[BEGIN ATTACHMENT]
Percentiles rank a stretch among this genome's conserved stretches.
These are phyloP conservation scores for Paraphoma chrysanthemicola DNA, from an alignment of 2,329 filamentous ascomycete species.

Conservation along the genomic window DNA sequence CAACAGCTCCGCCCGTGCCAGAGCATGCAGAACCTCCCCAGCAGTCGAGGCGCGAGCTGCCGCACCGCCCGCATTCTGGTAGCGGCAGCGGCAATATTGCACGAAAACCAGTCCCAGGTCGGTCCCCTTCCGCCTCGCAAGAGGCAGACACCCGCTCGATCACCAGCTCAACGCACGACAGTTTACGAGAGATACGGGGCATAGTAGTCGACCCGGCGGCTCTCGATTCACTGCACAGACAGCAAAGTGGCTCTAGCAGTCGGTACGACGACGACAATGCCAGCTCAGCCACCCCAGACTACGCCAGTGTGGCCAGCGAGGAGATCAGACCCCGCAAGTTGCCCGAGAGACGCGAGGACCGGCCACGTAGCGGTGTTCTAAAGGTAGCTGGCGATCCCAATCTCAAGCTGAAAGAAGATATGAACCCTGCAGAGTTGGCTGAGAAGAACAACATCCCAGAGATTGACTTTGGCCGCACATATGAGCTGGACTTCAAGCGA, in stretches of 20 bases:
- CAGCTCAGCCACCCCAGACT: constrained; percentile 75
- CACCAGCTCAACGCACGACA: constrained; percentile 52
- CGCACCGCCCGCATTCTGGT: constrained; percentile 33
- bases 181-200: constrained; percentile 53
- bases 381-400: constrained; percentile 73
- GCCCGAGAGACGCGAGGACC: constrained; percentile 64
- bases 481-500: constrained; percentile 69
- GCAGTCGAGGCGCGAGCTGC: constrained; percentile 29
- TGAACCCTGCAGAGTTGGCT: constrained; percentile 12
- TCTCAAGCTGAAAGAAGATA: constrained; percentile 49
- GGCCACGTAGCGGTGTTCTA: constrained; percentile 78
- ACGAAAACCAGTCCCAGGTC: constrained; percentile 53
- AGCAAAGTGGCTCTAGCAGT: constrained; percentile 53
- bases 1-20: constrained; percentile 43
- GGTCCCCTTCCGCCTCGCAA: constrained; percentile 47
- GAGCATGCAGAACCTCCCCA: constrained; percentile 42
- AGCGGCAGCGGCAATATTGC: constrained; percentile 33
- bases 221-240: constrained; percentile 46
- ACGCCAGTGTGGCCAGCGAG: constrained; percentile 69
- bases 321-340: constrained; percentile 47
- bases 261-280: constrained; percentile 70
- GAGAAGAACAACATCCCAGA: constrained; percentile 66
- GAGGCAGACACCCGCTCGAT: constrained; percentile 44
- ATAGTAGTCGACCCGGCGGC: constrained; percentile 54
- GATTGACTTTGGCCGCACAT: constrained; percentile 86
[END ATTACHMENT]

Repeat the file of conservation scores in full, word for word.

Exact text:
Percentiles rank a stretch among this genome's conserved stretches.
These are phyloP conservation scores for Paraphoma chrysanthemicola DNA, from an alignment of 2,329 filamentous ascomycete species.

Conservation along the genomic window DNA sequence CAACAGCTCCGCCCGTGCCAGAGCATGCAGAACCTCCCCAGCAGTCGAGGCGCGAGCTGCCGCACCGCCCGCATTCTGGTAGCGGCAGCGGCAATATTGCACGAAAACCAGTCCCAGGTCGGTCCCCTTCCGCCTCGCAAGAGGCAGACACCCGCTCGATCACCAGCTCAACGCACGACAGTTTACGAGAGATACGGGGCATAGTAGTCGACCCGGCGGCTCTCGATTCACTGCACAGACAGCAAAGTGGCTCTAGCAGTCGGTACGACGACGACAATGCCAGCTCAGCCACCCCAGACTACGCCAGTGTGGCCAGCGAGGAGATCAGACCCCGCAAGTTGCCCGAGAGACGCGAGGACCGGCCACGTAGCGGTGTTCTAAAGGTAGCTGGCGATCCCAATCTCAAGCTGAAAGAAGATATGAACCCTGCAGAGTTGGCTGAGAAGAACAACATCCCAGAGATTGACTTTGGCCGCACATATGAGCTGGACTTCAAGCGA, in stretches of 20 bases:
- CAGCTCAGCCACCCCAGACT: constrained; percentile 75
- CACCAGCTCAACGCACGACA: constrained; percentile 52
- CGCACCGCCCGCATTCTGGT: constrained; percentile 33
- bases 181-200: constrained; percentile 53
- bases 381-400: constrained; percentile 73
- GCCCGAGAGACGCGAGGACC: constrained; percentile 64
- bases 481-500: constrained; percentile 69
- GCAGTCGAGGCGCGAGCTGC: constrained; percentile 29
- TGAACCCTGCAGAGTTGGCT: constrained; percentile 12
- TCTCAAGCTGAAAGAAGATA: constrained; percentile 49
- GGCCACGTAGCGGTGTTCTA: constrained; percentile 78
- ACGAAAACCAGTCCCAGGTC: constrained; percentile 53
- AGCAAAGTGGCTCTAGCAGT: constrained; percentile 53
- bases 1-20: constrained; percentile 43
- GGTCCCCTTCCGCCTCGCAA: constrained; percentile 47
- GAGCATGCAGAACCTCCCCA: constrained; percentile 42
- AGCGGCAGCGGCAATATTGC: constrained; percentile 33
- bases 221-240: constrained; percentile 46
- ACGCCAGTGTGGCCAGCGAG: constrained; percentile 69
- bases 321-340: constrained; percentile 47
- bases 261-280: constrained; percentile 70
- GAGAAGAACAACATCCCAGA: constrained; percentile 66
- GAGGCAGACACCCGCTCGAT: constrained; percentile 44
- ATAGTAGTCGACCCGGCGGC: constrained; percentile 54
- GATTGACTTTGGCCGCACAT: constrained; percentile 86